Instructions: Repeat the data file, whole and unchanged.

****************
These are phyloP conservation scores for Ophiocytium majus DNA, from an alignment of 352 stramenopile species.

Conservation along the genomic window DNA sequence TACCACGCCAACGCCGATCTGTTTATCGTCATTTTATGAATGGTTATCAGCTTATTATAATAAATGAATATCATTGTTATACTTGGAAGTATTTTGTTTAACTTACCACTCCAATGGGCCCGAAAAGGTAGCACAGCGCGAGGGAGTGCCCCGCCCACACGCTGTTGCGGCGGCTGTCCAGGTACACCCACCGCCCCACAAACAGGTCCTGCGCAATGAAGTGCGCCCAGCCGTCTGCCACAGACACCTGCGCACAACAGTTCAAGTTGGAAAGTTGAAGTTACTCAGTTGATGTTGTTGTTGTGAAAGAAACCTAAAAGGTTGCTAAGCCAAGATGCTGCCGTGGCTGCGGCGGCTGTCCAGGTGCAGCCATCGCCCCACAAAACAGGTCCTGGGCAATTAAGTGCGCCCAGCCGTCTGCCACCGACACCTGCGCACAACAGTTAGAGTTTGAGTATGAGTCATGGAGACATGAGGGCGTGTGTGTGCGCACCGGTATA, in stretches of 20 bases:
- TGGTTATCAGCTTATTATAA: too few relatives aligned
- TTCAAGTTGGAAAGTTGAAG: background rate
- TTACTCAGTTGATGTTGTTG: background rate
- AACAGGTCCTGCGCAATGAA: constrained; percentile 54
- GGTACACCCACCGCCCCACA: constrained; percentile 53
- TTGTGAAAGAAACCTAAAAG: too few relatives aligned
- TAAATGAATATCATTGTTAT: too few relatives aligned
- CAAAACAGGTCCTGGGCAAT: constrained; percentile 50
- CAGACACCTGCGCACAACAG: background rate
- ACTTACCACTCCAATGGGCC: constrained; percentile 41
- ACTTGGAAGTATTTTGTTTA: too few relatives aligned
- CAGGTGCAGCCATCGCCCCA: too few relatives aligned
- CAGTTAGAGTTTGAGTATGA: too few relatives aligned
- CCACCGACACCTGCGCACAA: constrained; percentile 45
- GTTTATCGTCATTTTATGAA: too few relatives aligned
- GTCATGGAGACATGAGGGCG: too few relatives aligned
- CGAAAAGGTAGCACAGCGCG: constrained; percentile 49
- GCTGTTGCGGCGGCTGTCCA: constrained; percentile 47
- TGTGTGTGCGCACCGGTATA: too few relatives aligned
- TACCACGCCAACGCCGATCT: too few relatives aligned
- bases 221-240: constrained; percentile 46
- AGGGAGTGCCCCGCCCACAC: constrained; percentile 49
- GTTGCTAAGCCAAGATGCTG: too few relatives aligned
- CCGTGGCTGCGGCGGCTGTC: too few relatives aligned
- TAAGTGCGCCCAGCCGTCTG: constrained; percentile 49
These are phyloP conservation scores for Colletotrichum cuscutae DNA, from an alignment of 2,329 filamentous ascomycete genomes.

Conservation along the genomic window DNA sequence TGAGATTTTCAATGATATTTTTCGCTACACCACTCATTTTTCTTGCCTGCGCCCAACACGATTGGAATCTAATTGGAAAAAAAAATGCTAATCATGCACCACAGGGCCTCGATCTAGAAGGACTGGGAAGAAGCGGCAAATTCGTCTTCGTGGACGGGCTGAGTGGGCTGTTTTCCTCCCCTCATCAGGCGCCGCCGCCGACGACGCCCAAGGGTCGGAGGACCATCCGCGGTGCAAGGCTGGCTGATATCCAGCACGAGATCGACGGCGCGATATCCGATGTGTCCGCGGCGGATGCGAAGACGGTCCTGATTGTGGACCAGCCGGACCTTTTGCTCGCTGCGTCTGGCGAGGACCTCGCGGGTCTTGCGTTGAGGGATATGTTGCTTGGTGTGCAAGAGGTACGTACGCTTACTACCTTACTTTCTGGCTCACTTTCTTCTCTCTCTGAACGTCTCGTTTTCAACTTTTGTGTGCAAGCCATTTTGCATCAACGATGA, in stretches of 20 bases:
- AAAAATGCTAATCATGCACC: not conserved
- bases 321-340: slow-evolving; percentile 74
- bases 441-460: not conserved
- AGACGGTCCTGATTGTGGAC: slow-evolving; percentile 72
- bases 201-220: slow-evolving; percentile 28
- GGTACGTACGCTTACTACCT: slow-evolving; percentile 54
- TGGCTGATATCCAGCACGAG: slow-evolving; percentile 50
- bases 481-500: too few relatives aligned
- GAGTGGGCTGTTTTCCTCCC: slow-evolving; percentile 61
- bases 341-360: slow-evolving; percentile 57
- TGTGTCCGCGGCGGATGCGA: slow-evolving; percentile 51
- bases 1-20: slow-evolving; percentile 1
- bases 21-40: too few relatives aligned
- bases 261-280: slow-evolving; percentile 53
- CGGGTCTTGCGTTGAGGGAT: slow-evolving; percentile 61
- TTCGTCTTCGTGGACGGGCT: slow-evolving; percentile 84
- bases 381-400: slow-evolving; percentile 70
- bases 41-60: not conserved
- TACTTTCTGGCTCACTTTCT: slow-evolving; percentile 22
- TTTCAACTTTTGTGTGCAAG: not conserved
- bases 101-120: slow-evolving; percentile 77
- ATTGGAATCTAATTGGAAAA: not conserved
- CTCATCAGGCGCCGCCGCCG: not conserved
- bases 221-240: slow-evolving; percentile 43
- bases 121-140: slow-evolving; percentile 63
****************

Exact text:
These are phyloP conservation scores for Ophiocytium majus DNA, from an alignment of 352 stramenopile species.

Conservation along the genomic window DNA sequence TACCACGCCAACGCCGATCTGTTTATCGTCATTTTATGAATGGTTATCAGCTTATTATAATAAATGAATATCATTGTTATACTTGGAAGTATTTTGTTTAACTTACCACTCCAATGGGCCCGAAAAGGTAGCACAGCGCGAGGGAGTGCCCCGCCCACACGCTGTTGCGGCGGCTGTCCAGGTACACCCACCGCCCCACAAACAGGTCCTGCGCAATGAAGTGCGCCCAGCCGTCTGCCACAGACACCTGCGCACAACAGTTCAAGTTGGAAAGTTGAAGTTACTCAGTTGATGTTGTTGTTGTGAAAGAAACCTAAAAGGTTGCTAAGCCAAGATGCTGCCGTGGCTGCGGCGGCTGTCCAGGTGCAGCCATCGCCCCACAAAACAGGTCCTGGGCAATTAAGTGCGCCCAGCCGTCTGCCACCGACACCTGCGCACAACAGTTAGAGTTTGAGTATGAGTCATGGAGACATGAGGGCGTGTGTGTGCGCACCGGTATA, in stretches of 20 bases:
- TGGTTATCAGCTTATTATAA: too few relatives aligned
- TTCAAGTTGGAAAGTTGAAG: background rate
- TTACTCAGTTGATGTTGTTG: background rate
- AACAGGTCCTGCGCAATGAA: constrained; percentile 54
- GGTACACCCACCGCCCCACA: constrained; percentile 53
- TTGTGAAAGAAACCTAAAAG: too few relatives aligned
- TAAATGAATATCATTGTTAT: too few relatives aligned
- CAAAACAGGTCCTGGGCAAT: constrained; percentile 50
- CAGACACCTGCGCACAACAG: background rate
- ACTTACCACTCCAATGGGCC: constrained; percentile 41
- ACTTGGAAGTATTTTGTTTA: too few relatives aligned
- CAGGTGCAGCCATCGCCCCA: too few relatives aligned
- CAGTTAGAGTTTGAGTATGA: too few relatives aligned
- CCACCGACACCTGCGCACAA: constrained; percentile 45
- GTTTATCGTCATTTTATGAA: too few relatives aligned
- GTCATGGAGACATGAGGGCG: too few relatives aligned
- CGAAAAGGTAGCACAGCGCG: constrained; percentile 49
- GCTGTTGCGGCGGCTGTCCA: constrained; percentile 47
- TGTGTGTGCGCACCGGTATA: too few relatives aligned
- TACCACGCCAACGCCGATCT: too few relatives aligned
- bases 221-240: constrained; percentile 46
- AGGGAGTGCCCCGCCCACAC: constrained; percentile 49
- GTTGCTAAGCCAAGATGCTG: too few relatives aligned
- CCGTGGCTGCGGCGGCTGTC: too few relatives aligned
- TAAGTGCGCCCAGCCGTCTG: constrained; percentile 49
These are phyloP conservation scores for Colletotrichum cuscutae DNA, from an alignment of 2,329 filamentous ascomycete genomes.

Conservation along the genomic window DNA sequence TGAGATTTTCAATGATATTTTTCGCTACACCACTCATTTTTCTTGCCTGCGCCCAACACGATTGGAATCTAATTGGAAAAAAAAATGCTAATCATGCACCACAGGGCCTCGATCTAGAAGGACTGGGAAGAAGCGGCAAATTCGTCTTCGTGGACGGGCTGAGTGGGCTGTTTTCCTCCCCTCATCAGGCGCCGCCGCCGACGACGCCCAAGGGTCGGAGGACCATCCGCGGTGCAAGGCTGGCTGATATCCAGCACGAGATCGACGGCGCGATATCCGATGTGTCCGCGGCGGATGCGAAGACGGTCCTGATTGTGGACCAGCCGGACCTTTTGCTCGCTGCGTCTGGCGAGGACCTCGCGGGTCTTGCGTTGAGGGATATGTTGCTTGGTGTGCAAGAGGTACGTACGCTTACTACCTTACTTTCTGGCTCACTTTCTTCTCTCTCTGAACGTCTCGTTTTCAACTTTTGTGTGCAAGCCATTTTGCATCAACGATGA, in stretches of 20 bases:
- AAAAATGCTAATCATGCACC: not conserved
- bases 321-340: slow-evolving; percentile 74
- bases 441-460: not conserved
- AGACGGTCCTGATTGTGGAC: slow-evolving; percentile 72
- bases 201-220: slow-evolving; percentile 28
- GGTACGTACGCTTACTACCT: slow-evolving; percentile 54
- TGGCTGATATCCAGCACGAG: slow-evolving; percentile 50
- bases 481-500: too few relatives aligned
- GAGTGGGCTGTTTTCCTCCC: slow-evolving; percentile 61
- bases 341-360: slow-evolving; percentile 57
- TGTGTCCGCGGCGGATGCGA: slow-evolving; percentile 51
- bases 1-20: slow-evolving; percentile 1
- bases 21-40: too few relatives aligned
- bases 261-280: slow-evolving; percentile 53
- CGGGTCTTGCGTTGAGGGAT: slow-evolving; percentile 61
- TTCGTCTTCGTGGACGGGCT: slow-evolving; percentile 84
- bases 381-400: slow-evolving; percentile 70
- bases 41-60: not conserved
- TACTTTCTGGCTCACTTTCT: slow-evolving; percentile 22
- TTTCAACTTTTGTGTGCAAG: not conserved
- bases 101-120: slow-evolving; percentile 77
- ATTGGAATCTAATTGGAAAA: not conserved
- CTCATCAGGCGCCGCCGCCG: not conserved
- bases 221-240: slow-evolving; percentile 43
- bases 121-140: slow-evolving; percentile 63